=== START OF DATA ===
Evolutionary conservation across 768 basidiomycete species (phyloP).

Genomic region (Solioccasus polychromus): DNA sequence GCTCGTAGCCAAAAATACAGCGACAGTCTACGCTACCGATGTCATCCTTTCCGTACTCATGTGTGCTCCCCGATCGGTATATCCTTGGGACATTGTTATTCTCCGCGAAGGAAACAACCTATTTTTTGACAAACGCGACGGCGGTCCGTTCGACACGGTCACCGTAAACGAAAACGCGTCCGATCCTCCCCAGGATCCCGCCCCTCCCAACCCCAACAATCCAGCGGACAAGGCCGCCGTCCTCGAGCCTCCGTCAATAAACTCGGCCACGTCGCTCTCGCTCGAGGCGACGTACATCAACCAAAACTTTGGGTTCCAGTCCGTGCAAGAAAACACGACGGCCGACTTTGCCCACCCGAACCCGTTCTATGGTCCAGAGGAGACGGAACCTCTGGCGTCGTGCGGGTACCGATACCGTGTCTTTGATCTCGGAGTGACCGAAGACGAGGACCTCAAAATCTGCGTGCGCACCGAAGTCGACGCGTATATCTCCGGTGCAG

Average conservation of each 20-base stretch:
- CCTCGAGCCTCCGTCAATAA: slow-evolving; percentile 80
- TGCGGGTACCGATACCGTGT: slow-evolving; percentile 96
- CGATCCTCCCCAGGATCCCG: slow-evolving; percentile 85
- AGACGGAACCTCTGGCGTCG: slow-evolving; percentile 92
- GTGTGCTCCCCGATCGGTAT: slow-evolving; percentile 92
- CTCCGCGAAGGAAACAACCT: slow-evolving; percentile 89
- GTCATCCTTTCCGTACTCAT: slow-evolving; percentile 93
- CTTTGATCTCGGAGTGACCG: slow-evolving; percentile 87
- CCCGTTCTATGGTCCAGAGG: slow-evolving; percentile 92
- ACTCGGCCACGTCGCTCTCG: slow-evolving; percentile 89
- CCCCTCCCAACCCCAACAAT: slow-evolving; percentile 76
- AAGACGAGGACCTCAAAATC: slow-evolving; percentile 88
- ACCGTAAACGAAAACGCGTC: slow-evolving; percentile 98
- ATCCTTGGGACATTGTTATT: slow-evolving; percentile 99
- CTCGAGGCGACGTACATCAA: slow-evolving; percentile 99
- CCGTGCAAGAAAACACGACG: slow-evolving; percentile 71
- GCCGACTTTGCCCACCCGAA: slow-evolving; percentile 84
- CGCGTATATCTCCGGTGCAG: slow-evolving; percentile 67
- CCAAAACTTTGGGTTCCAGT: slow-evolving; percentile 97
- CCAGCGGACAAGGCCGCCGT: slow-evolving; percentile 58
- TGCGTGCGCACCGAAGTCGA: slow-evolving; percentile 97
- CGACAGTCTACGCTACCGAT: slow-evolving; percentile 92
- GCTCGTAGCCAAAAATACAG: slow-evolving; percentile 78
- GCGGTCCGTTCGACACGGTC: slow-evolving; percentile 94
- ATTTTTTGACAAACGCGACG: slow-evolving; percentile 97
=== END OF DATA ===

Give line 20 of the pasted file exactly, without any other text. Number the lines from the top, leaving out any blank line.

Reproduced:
- GCCGACTTTGCCCACCCGAA: slow-evolving; percentile 84